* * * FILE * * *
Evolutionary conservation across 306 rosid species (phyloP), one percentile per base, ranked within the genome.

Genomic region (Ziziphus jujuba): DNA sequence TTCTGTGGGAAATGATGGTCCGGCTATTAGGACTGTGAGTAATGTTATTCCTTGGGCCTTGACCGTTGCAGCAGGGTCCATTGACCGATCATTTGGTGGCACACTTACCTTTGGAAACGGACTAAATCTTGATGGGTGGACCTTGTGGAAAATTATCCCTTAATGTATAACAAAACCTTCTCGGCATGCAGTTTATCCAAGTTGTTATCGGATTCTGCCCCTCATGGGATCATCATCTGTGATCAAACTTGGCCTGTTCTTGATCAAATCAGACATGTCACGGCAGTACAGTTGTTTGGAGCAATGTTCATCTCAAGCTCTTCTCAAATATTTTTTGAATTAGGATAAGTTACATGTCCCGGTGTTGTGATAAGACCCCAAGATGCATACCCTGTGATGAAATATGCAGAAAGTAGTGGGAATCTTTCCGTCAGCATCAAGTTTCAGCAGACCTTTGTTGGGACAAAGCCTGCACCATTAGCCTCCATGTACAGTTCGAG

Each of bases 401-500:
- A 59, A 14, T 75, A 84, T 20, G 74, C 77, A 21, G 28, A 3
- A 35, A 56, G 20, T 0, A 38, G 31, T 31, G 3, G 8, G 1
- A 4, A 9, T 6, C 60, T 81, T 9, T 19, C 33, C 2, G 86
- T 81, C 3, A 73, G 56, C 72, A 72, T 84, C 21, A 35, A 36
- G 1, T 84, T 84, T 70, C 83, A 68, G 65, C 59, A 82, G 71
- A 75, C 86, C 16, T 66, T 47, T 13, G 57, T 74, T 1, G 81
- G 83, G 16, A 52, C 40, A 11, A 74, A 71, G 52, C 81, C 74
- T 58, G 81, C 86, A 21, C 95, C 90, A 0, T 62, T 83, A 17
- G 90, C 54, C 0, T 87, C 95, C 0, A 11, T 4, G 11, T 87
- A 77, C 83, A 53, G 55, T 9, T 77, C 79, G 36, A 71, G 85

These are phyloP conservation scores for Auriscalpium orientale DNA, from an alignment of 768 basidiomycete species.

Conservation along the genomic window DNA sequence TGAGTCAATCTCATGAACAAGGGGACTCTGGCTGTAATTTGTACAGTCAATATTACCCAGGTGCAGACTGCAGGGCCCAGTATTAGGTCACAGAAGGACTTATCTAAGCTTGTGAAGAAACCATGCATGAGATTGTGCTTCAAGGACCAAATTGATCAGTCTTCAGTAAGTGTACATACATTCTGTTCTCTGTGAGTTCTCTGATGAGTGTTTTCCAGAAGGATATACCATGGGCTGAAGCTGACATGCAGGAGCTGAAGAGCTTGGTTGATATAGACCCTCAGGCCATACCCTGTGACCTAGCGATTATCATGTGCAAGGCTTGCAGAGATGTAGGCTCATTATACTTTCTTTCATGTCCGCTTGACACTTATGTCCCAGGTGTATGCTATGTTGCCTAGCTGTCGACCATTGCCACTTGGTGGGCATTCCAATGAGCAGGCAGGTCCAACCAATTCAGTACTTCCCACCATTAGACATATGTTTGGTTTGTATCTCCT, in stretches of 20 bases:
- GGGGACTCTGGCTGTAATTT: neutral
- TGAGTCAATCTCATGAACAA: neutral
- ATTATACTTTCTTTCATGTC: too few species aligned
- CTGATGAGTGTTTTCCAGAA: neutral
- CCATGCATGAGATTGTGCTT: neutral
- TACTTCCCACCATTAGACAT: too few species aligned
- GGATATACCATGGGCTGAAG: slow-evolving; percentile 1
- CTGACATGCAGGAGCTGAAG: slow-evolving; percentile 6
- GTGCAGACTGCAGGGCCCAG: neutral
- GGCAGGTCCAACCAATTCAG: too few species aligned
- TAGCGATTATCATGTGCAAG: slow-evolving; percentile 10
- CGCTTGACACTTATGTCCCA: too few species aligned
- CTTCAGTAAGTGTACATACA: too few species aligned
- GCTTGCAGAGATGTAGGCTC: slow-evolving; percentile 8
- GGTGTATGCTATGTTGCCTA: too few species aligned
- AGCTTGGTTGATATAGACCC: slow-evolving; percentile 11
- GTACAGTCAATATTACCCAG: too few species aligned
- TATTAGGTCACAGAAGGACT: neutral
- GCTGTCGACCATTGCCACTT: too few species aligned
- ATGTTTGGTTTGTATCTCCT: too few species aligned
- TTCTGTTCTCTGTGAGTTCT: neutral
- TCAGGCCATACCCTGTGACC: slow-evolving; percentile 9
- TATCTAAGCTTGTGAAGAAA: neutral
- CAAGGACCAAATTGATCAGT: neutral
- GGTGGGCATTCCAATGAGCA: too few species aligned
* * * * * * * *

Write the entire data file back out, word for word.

Evolutionary conservation across 306 rosid species (phyloP), one percentile per base, ranked within the genome.

Genomic region (Ziziphus jujuba): DNA sequence TTCTGTGGGAAATGATGGTCCGGCTATTAGGACTGTGAGTAATGTTATTCCTTGGGCCTTGACCGTTGCAGCAGGGTCCATTGACCGATCATTTGGTGGCACACTTACCTTTGGAAACGGACTAAATCTTGATGGGTGGACCTTGTGGAAAATTATCCCTTAATGTATAACAAAACCTTCTCGGCATGCAGTTTATCCAAGTTGTTATCGGATTCTGCCCCTCATGGGATCATCATCTGTGATCAAACTTGGCCTGTTCTTGATCAAATCAGACATGTCACGGCAGTACAGTTGTTTGGAGCAATGTTCATCTCAAGCTCTTCTCAAATATTTTTTGAATTAGGATAAGTTACATGTCCCGGTGTTGTGATAAGACCCCAAGATGCATACCCTGTGATGAAATATGCAGAAAGTAGTGGGAATCTTTCCGTCAGCATCAAGTTTCAGCAGACCTTTGTTGGGACAAAGCCTGCACCATTAGCCTCCATGTACAGTTCGAG

Each of bases 401-500:
- A 59, A 14, T 75, A 84, T 20, G 74, C 77, A 21, G 28, A 3
- A 35, A 56, G 20, T 0, A 38, G 31, T 31, G 3, G 8, G 1
- A 4, A 9, T 6, C 60, T 81, T 9, T 19, C 33, C 2, G 86
- T 81, C 3, A 73, G 56, C 72, A 72, T 84, C 21, A 35, A 36
- G 1, T 84, T 84, T 70, C 83, A 68, G 65, C 59, A 82, G 71
- A 75, C 86, C 16, T 66, T 47, T 13, G 57, T 74, T 1, G 81
- G 83, G 16, A 52, C 40, A 11, A 74, A 71, G 52, C 81, C 74
- T 58, G 81, C 86, A 21, C 95, C 90, A 0, T 62, T 83, A 17
- G 90, C 54, C 0, T 87, C 95, C 0, A 11, T 4, G 11, T 87
- A 77, C 83, A 53, G 55, T 9, T 77, C 79, G 36, A 71, G 85

These are phyloP conservation scores for Auriscalpium orientale DNA, from an alignment of 768 basidiomycete species.

Conservation along the genomic window DNA sequence TGAGTCAATCTCATGAACAAGGGGACTCTGGCTGTAATTTGTACAGTCAATATTACCCAGGTGCAGACTGCAGGGCCCAGTATTAGGTCACAGAAGGACTTATCTAAGCTTGTGAAGAAACCATGCATGAGATTGTGCTTCAAGGACCAAATTGATCAGTCTTCAGTAAGTGTACATACATTCTGTTCTCTGTGAGTTCTCTGATGAGTGTTTTCCAGAAGGATATACCATGGGCTGAAGCTGACATGCAGGAGCTGAAGAGCTTGGTTGATATAGACCCTCAGGCCATACCCTGTGACCTAGCGATTATCATGTGCAAGGCTTGCAGAGATGTAGGCTCATTATACTTTCTTTCATGTCCGCTTGACACTTATGTCCCAGGTGTATGCTATGTTGCCTAGCTGTCGACCATTGCCACTTGGTGGGCATTCCAATGAGCAGGCAGGTCCAACCAATTCAGTACTTCCCACCATTAGACATATGTTTGGTTTGTATCTCCT, in stretches of 20 bases:
- GGGGACTCTGGCTGTAATTT: neutral
- TGAGTCAATCTCATGAACAA: neutral
- ATTATACTTTCTTTCATGTC: too few species aligned
- CTGATGAGTGTTTTCCAGAA: neutral
- CCATGCATGAGATTGTGCTT: neutral
- TACTTCCCACCATTAGACAT: too few species aligned
- GGATATACCATGGGCTGAAG: slow-evolving; percentile 1
- CTGACATGCAGGAGCTGAAG: slow-evolving; percentile 6
- GTGCAGACTGCAGGGCCCAG: neutral
- GGCAGGTCCAACCAATTCAG: too few species aligned
- TAGCGATTATCATGTGCAAG: slow-evolving; percentile 10
- CGCTTGACACTTATGTCCCA: too few species aligned
- CTTCAGTAAGTGTACATACA: too few species aligned
- GCTTGCAGAGATGTAGGCTC: slow-evolving; percentile 8
- GGTGTATGCTATGTTGCCTA: too few species aligned
- AGCTTGGTTGATATAGACCC: slow-evolving; percentile 11
- GTACAGTCAATATTACCCAG: too few species aligned
- TATTAGGTCACAGAAGGACT: neutral
- GCTGTCGACCATTGCCACTT: too few species aligned
- ATGTTTGGTTTGTATCTCCT: too few species aligned
- TTCTGTTCTCTGTGAGTTCT: neutral
- TCAGGCCATACCCTGTGACC: slow-evolving; percentile 9
- TATCTAAGCTTGTGAAGAAA: neutral
- CAAGGACCAAATTGATCAGT: neutral
- GGTGGGCATTCCAATGAGCA: too few species aligned